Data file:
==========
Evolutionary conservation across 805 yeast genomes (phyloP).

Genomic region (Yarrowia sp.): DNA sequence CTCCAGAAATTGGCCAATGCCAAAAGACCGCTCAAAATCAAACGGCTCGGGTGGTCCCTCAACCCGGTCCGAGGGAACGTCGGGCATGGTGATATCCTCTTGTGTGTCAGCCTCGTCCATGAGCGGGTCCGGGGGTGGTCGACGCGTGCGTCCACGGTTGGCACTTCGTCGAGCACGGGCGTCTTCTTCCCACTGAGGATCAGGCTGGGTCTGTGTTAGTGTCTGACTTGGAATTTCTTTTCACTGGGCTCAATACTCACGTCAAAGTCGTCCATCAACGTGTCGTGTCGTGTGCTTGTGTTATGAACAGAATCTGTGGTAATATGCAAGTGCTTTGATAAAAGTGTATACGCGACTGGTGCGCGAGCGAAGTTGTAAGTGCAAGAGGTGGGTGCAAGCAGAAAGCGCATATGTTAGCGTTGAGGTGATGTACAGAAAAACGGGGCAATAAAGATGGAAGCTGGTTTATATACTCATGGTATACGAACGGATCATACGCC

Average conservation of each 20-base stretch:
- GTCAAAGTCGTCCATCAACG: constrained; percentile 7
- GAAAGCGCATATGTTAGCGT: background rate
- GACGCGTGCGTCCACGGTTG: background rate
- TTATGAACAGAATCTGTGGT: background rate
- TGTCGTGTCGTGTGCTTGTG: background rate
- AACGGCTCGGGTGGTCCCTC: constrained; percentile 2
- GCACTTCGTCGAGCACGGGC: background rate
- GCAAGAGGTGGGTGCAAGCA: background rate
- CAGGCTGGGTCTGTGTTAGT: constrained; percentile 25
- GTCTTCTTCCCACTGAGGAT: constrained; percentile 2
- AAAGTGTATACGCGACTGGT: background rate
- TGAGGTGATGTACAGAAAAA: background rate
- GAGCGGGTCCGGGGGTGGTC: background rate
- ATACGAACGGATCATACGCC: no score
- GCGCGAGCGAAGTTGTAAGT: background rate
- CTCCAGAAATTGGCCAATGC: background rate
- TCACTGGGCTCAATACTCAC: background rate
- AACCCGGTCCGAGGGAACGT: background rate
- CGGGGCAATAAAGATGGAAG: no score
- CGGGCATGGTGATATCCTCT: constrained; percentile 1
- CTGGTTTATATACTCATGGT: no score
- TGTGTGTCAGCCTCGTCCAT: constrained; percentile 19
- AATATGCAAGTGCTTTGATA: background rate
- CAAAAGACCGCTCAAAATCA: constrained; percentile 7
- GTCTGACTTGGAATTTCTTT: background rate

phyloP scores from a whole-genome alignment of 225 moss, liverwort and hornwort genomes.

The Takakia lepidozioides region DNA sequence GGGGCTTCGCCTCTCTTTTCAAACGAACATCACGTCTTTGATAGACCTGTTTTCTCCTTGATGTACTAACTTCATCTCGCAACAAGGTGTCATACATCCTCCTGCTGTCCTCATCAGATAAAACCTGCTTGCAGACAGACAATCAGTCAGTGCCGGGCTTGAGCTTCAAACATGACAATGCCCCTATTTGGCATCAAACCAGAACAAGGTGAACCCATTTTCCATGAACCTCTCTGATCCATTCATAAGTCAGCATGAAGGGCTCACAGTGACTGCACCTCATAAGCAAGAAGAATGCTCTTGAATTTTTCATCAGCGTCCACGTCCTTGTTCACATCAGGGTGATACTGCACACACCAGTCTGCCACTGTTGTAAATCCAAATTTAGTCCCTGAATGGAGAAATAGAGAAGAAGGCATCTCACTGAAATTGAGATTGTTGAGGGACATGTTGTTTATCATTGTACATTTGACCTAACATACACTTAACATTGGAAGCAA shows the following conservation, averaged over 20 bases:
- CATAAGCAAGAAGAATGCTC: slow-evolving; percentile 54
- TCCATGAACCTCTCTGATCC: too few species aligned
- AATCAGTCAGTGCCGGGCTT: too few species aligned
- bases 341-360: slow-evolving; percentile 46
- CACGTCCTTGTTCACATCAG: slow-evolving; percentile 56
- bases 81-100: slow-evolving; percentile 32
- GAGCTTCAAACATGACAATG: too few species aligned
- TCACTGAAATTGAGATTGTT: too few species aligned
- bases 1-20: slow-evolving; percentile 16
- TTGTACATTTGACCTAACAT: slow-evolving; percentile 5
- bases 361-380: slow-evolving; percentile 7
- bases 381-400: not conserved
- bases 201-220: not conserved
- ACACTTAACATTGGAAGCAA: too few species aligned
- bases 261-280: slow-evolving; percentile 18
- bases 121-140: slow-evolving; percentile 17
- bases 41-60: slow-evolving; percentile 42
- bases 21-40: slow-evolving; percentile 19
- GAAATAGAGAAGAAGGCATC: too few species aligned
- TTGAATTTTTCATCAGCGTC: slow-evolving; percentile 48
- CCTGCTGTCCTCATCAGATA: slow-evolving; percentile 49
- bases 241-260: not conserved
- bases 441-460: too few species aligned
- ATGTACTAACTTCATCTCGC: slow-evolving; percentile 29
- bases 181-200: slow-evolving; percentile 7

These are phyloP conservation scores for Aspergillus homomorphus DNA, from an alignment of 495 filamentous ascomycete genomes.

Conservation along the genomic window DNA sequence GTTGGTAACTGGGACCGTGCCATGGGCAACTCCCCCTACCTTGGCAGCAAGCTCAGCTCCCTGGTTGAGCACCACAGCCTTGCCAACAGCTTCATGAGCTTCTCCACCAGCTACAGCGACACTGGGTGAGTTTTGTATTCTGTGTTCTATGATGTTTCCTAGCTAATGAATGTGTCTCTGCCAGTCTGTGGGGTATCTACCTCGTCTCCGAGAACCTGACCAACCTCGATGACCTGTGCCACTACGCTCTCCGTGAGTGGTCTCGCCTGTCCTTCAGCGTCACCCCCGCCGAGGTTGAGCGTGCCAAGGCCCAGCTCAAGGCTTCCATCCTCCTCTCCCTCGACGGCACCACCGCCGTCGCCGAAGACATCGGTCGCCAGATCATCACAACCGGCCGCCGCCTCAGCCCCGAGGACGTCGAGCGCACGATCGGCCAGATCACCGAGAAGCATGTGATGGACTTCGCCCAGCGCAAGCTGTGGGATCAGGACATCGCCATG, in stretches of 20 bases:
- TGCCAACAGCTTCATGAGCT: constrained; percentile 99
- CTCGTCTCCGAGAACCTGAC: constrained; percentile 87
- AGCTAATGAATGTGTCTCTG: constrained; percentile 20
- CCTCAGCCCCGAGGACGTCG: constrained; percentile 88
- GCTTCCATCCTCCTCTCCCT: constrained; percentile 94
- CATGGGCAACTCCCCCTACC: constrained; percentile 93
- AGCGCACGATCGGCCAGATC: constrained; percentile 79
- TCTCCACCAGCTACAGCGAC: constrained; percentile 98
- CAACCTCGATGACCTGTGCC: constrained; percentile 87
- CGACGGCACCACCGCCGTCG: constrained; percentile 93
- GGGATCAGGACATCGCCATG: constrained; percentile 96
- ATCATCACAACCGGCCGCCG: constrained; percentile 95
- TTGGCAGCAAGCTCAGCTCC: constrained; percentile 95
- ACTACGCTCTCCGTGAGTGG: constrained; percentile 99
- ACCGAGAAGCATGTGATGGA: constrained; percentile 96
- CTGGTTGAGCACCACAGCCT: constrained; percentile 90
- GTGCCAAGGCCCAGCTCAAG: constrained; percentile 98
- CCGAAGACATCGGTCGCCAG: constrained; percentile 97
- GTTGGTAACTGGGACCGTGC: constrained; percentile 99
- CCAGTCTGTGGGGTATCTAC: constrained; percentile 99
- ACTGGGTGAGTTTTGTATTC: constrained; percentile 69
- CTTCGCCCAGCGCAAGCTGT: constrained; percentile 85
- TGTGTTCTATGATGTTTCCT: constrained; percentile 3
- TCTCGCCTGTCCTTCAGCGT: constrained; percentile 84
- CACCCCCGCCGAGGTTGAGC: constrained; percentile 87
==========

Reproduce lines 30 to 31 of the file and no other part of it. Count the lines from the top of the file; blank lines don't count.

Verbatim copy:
The Takakia lepidozioides region DNA sequence GGGGCTTCGCCTCTCTTTTCAAACGAACATCACGTCTTTGATAGACCTGTTTTCTCCTTGATGTACTAACTTCATCTCGCAACAAGGTGTCATACATCCTCCTGCTGTCCTCATCAGATAAAACCTGCTTGCAGACAGACAATCAGTCAGTGCCGGGCTTGAGCTTCAAACATGACAATGCCCCTATTTGGCATCAAACCAGAACAAGGTGAACCCATTTTCCATGAACCTCTCTGATCCATTCATAAGTCAGCATGAAGGGCTCACAGTGACTGCACCTCATAAGCAAGAAGAATGCTCTTGAATTTTTCATCAGCGTCCACGTCCTTGTTCACATCAGGGTGATACTGCACACACCAGTCTGCCACTGTTGTAAATCCAAATTTAGTCCCTGAATGGAGAAATAGAGAAGAAGGCATCTCACTGAAATTGAGATTGTTGAGGGACATGTTGTTTATCATTGTACATTTGACCTAACATACACTTAACATTGGAAGCAA shows the following conservation, averaged over 20 bases:
- CATAAGCAAGAAGAATGCTC: slow-evolving; percentile 54